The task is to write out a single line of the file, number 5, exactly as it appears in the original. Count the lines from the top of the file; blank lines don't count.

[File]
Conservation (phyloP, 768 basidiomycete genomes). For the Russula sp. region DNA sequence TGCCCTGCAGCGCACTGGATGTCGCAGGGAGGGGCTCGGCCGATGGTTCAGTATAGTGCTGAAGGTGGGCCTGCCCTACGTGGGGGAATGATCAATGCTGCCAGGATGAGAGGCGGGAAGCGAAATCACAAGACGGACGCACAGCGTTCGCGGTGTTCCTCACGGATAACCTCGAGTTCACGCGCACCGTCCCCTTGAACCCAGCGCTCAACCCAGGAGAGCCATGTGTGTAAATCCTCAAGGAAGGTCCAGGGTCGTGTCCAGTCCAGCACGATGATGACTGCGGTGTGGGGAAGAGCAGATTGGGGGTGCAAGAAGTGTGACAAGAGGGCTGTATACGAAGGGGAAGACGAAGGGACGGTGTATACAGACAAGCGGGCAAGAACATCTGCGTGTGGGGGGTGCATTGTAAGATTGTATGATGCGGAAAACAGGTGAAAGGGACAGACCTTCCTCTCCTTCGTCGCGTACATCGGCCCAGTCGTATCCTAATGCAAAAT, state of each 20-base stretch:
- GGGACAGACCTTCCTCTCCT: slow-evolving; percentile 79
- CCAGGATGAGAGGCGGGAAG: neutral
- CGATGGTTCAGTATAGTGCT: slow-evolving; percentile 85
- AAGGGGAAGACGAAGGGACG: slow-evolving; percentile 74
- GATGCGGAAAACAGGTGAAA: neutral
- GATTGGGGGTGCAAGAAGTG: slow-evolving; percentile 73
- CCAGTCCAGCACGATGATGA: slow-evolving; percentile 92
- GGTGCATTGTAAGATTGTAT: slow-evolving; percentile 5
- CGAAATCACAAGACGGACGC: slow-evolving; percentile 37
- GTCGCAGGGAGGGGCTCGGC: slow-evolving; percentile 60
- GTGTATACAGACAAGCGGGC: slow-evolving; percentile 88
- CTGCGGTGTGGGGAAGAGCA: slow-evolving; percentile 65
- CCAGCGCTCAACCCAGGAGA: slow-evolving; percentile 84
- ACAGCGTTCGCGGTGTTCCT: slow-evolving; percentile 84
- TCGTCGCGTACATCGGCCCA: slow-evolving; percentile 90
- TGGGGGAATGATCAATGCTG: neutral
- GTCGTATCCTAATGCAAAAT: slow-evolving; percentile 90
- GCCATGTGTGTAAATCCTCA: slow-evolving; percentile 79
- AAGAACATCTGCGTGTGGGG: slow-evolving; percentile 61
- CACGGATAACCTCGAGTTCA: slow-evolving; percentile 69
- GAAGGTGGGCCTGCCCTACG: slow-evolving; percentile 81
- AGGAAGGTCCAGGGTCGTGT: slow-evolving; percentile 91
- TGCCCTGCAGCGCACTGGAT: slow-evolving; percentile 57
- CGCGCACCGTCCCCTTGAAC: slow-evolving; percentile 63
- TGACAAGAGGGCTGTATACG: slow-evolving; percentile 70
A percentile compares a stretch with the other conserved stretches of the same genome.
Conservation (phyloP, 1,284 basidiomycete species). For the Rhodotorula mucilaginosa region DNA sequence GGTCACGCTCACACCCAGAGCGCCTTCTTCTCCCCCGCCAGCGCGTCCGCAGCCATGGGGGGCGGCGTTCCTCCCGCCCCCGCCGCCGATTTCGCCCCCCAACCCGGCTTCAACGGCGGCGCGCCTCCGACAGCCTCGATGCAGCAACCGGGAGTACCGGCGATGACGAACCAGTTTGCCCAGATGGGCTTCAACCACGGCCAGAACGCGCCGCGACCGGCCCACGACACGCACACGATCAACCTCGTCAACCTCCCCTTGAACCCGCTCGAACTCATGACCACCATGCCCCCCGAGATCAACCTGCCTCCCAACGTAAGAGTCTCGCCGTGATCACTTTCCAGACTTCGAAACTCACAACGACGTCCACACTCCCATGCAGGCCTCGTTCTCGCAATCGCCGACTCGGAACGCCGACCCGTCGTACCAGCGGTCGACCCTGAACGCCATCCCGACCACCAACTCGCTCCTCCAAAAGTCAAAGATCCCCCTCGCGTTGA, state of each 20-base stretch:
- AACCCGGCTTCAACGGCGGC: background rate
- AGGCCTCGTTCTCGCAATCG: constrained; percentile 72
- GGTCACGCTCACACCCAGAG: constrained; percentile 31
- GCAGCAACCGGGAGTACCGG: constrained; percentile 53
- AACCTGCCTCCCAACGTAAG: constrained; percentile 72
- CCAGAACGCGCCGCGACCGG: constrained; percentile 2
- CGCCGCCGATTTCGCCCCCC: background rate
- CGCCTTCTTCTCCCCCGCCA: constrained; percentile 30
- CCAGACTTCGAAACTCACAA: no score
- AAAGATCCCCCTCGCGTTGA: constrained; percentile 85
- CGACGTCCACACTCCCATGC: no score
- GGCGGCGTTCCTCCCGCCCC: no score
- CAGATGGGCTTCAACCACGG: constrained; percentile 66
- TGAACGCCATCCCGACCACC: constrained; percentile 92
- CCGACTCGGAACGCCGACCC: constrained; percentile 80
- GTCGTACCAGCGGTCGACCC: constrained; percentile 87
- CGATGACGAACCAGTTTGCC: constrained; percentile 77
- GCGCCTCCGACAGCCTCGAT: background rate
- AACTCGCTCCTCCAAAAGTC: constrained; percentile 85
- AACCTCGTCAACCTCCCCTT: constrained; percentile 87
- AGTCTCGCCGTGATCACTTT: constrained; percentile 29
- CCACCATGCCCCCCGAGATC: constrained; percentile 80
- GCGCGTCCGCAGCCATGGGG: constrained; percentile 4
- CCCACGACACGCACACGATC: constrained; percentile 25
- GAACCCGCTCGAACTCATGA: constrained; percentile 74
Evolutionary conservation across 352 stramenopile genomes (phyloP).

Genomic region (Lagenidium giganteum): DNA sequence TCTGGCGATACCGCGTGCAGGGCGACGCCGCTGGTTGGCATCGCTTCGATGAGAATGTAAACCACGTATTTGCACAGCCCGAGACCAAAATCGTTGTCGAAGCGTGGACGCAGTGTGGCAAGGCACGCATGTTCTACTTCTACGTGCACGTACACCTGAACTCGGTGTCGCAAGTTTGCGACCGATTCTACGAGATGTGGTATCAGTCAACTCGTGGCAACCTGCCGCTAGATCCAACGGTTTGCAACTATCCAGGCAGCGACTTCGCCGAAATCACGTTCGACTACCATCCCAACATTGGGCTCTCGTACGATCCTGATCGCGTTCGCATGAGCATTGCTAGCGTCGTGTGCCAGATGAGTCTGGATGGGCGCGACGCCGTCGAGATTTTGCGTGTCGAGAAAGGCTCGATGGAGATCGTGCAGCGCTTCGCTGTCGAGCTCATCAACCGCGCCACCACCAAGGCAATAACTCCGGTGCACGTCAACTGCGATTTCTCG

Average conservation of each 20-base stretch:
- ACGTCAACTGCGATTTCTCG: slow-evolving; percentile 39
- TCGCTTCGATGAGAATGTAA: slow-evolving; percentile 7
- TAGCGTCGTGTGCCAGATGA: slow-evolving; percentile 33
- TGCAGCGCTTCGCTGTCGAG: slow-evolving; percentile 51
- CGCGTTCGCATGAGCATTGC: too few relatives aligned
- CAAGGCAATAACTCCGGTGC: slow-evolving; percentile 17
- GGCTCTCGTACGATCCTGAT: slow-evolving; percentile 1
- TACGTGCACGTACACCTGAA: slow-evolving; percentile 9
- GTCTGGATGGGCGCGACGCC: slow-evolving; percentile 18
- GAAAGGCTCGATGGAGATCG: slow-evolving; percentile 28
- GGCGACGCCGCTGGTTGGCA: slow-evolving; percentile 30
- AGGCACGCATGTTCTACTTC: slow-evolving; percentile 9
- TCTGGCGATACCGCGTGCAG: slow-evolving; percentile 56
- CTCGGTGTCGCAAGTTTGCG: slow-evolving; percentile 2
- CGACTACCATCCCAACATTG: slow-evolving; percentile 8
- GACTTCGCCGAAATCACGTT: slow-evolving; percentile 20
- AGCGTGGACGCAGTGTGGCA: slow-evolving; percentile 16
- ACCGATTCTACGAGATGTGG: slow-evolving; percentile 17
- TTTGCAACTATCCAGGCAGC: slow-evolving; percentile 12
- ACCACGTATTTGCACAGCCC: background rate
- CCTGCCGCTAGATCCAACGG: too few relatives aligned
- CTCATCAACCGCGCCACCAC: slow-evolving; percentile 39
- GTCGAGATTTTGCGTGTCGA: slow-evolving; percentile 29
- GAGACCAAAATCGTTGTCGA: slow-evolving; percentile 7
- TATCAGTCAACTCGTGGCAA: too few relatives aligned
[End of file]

- AAGGGGAAGACGAAGGGACG: slow-evolving; percentile 74